Post-closure monitoring of surface water and groundwater is conducted to evaluate the ongoing chemical stability of the tailings within the WMF, can signal the need for further mitigation efforts, and can inform ongoing water treatment measures (Heikkinen et al. 2008, MEND 1998). Existing groundwater monitoring networks can be used for post-closure monitoring, but may need to be supplemented to address specific environmental concerns at the time of closure. Surface water monitoring should be conducted upstream, downstream, and from the supernatant of the WMF. Monitoring upstream of the WMF provides ongoing baseline data, while monitoring downstream is conducted to detect emissions. Periodic monitoring of WMF supernatant can provide information on the chemistry within the pond and can improve understanding of changes in water quality conditions over time (MEND 1998).
The use of man-made impoundments for subaqueous waste disposal has been studied extensively as a mine waste management strategy. The design of a safe and effective WMF for subaqueous disposal requires the thorough evaluation of site-specific chemical and physical variables. Data is collected and integrated from many areas of expertise, including hydrology, chemistry, and geotechnical engineering. A detailed, iterative process for the design of subaqueous mine waste impoundments was produced by the MEND project (MEND 1998), and the methods used to inform design decisions have been refined through ongoing studies (Samad & Yanful 2005).
Extensive studies on the application of this method have resulted in continuing advances in its effective implementation (Yanful & Simms 1997, Samad & Yanful 2005). Examples of advances in understanding include the work of Holmström et al. (2001), which identified method limitations through the investigation of previously oxidized tailings that were flooded and subsequently produced metals emission. Other lessons can be taken from the Stekenjokk site, which highlights the importance in climate considerations with regard to water balance management after reconstruction measures were required to prevent ice damming (EC 2009). Additional lessons learned can be found through the review of other sites and case studies, such as those listed in the Technology Concept and Methods section of this page. Because the successful application of subaqueous disposal in waste facilities is dependent on site specific variables, there remains ongoing need for detailed case studies.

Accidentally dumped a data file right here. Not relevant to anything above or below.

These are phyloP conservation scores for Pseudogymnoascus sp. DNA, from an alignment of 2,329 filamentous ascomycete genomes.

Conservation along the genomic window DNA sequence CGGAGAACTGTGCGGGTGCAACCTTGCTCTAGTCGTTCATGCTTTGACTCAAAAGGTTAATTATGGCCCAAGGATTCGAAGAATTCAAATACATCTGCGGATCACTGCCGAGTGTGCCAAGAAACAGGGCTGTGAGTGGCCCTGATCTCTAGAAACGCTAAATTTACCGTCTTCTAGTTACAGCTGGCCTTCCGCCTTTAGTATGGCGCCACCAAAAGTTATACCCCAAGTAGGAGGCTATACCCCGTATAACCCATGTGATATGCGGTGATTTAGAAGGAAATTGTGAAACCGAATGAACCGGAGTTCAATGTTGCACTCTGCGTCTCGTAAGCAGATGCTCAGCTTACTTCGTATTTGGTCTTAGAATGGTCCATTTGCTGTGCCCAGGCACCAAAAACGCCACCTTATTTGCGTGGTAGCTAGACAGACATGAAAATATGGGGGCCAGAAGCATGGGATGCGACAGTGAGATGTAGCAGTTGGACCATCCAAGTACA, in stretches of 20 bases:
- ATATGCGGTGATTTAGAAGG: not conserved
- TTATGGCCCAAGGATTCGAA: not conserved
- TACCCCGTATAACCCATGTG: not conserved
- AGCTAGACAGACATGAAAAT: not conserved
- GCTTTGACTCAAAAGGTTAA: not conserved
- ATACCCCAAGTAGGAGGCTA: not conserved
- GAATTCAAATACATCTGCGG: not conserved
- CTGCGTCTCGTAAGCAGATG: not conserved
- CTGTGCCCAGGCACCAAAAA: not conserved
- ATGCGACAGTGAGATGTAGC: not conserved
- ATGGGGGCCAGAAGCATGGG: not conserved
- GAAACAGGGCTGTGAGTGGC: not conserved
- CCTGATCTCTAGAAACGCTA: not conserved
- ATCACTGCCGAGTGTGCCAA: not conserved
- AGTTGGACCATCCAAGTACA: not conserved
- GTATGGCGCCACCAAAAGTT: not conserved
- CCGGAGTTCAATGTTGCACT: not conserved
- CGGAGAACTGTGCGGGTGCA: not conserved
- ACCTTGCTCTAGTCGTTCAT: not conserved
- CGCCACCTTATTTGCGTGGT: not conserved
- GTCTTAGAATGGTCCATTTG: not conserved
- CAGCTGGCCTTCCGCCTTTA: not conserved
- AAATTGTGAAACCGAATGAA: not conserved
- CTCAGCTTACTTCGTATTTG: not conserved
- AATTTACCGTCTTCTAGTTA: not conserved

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Dillon, M., White, R., & Power, D. 2003. Tailings Storage at Lisheen Mine, Ireland. Minerals Engineering 17, 123-130.
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Holmström, H., Salmon, U.J., Carlsson, E., Petrov, P. & Öhlander, B. 2000. Geochemical investigation of Sulfide-bearing tailings at Kristineberg, North Sweden, a Few Years After remediation. The Science of the Total Environment 273, 111-133.
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Rico, M., Benito, G., Salgueiro, A.R., Diez-Herrero, A., & Pereira, H.G. 2007. Reported Tailings Dam Failures: A Review of the European incidents in the worldwide context. Journal of Hazardous Materials 152, 846-852.
Robertson, J.D., Tremblay, G.A. & Fraser, W.W. 1997. Subaqueous tailings disposal: a sound solution for reactive tailings. Proceeding of the Fourth International Conference on Acid Rock Drainage. May 31-June 6, Vancouver, BC., Canada., III, 1027-1041.
Samad, M.A. & Yanful, E.K. 2005. A Design Approach for the Selecting the Optimum Water Cover Depth for Subaqueous Disposal of Sulfide Mine Tailings. Canadian Geotechnical Journal 42, 207-228.